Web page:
MATERIALS AND METHODS

Birds, diets, and management

All procedures in the present experiment were approved by the Animal Care Committee of Shangqiu Normal University.

On the day of hatch, 288 male Ross broiler chicks were randomly and equally assigned to 24 cages (70x70x30 cm), with 12 chicks per cage. All chicks were fed a starter mash feed (apparent metabolizable energy (AME), 2,940 kcal/kg; crude protein (CP), 20%; Ca, 1%; total phosphorus (tP), 0.68%; non-phytate phosphorus (NPP), 0.45%) until they were three weeks old. On d 21, the broilers were individually weighed, transferred to growing-finishing cages (200x50x35 cm), and then assigned to one of the three dietary treatments with eight replicates per treatment. Three levels of 1[alpha]-OH [D.sub.3] (0, 5, and 10 ^g/kg) were added to a basal diet (0.50% Ca, 0.13% NPP, 0.35% tP) without vitamin [D.sub.3] (Table 1). The crystalline 1[alpha]-OH [D.sub.3], supplied by Taizhou Healtech Chemical Co., Ltd. (Taizhou, China), was dissolved in ethanol, and then brought to a final concentration of 10 mg/L of 1[alpha]-OH [D.sub.3] in a solution of 5% ethanol and 95% propylene glycol (Biehl and Baker, 1997b).

The birds were given access to mash feed and water ad libitum during the 21-d experiment, with an 18-h lighting schedule.

Collection and analysis of samples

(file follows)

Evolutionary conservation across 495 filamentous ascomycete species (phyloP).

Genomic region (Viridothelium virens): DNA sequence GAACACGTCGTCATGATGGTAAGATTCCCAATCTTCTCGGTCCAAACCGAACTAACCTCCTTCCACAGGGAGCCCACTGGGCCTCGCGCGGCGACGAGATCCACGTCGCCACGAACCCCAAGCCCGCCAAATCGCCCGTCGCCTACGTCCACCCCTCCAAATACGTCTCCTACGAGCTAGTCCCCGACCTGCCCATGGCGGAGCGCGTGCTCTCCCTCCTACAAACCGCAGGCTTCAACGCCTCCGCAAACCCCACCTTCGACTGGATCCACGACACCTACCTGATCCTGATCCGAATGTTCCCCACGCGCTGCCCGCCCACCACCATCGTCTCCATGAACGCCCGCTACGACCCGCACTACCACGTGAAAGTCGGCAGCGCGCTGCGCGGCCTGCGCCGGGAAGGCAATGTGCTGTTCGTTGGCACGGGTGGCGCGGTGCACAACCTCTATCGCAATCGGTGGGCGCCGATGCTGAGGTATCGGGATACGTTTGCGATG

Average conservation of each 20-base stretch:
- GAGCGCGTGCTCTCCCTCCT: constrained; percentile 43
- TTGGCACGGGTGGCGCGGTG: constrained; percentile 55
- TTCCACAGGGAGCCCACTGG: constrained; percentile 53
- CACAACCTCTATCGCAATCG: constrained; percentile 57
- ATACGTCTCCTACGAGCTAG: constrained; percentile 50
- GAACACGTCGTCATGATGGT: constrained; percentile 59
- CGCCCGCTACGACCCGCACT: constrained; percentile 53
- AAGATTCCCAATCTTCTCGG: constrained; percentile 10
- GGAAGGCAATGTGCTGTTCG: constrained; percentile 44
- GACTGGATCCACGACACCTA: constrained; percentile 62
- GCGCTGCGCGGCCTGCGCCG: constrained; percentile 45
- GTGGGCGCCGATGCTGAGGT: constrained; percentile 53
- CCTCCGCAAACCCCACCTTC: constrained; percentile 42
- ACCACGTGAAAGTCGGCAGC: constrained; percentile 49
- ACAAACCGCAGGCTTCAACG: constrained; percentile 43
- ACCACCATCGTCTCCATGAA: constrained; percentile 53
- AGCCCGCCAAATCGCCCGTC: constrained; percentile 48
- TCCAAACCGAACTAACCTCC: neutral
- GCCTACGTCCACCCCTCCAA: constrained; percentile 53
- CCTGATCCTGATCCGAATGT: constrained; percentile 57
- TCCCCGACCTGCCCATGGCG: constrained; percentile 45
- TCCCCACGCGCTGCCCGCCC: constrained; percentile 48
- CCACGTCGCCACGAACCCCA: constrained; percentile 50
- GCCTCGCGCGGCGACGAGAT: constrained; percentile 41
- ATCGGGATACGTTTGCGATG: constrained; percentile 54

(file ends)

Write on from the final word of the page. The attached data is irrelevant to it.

To collect blood and tibias, two chicks were randomly selected from each replicate and weighed (Edwards, 2002). Blood samples (5 ml) were collected into 5-ml anticoagulated syringes (Shanghai K&G International Co. Ltd., Shanghai, China) through the wing vein, and then centrifuged for 10 min at 3,000 g at 20[degrees]C. The birds were sacrificed by exsanguination. Serum Ca and inorganic phosphate (Pi) were determined with a Shimadzu CL-8000 Analyzer (Shimadzu Corp., Kyoto, Japan) following the manufacturer's instructions.

The left and right tibias of the individual birds were excised. According to the method by Hall et al. (2003), the left tibias were boiled for 5 min to loosen the muscle tissues. The meat, connective tissue, and the fibula bone were then removed completely using scissors and forceps. After the tibias were cleaned, they were put into a container with ethanol for 48 h (removing water and polar lipids). The bones were further extracted in anhydrous ether for 24 h (removing non-polar lipids). The tibias were dried at 105[degrees]C for 24 h, and then weighed. The tibia diameter was determined at the medial point, and the tibia ash content was determined by ashing the bone in a muffle furnace for 18 h at 600[degrees]C (Han et al., 2009). Skin color values of lightness ([L.sup.*]), redness ([a.sup.*]), and yellowness ([b.sup.*]) were determined on the area between the pectoral and sternal feather tracts and the meat colors measured on the raw muscles (Petracci and Fletcher, 2002). Color values of skin and meat were measured by a Chroma Meter WSC-S (Shanghai Precision and Scientific Instrument Co., Ltd., Shanghai, China).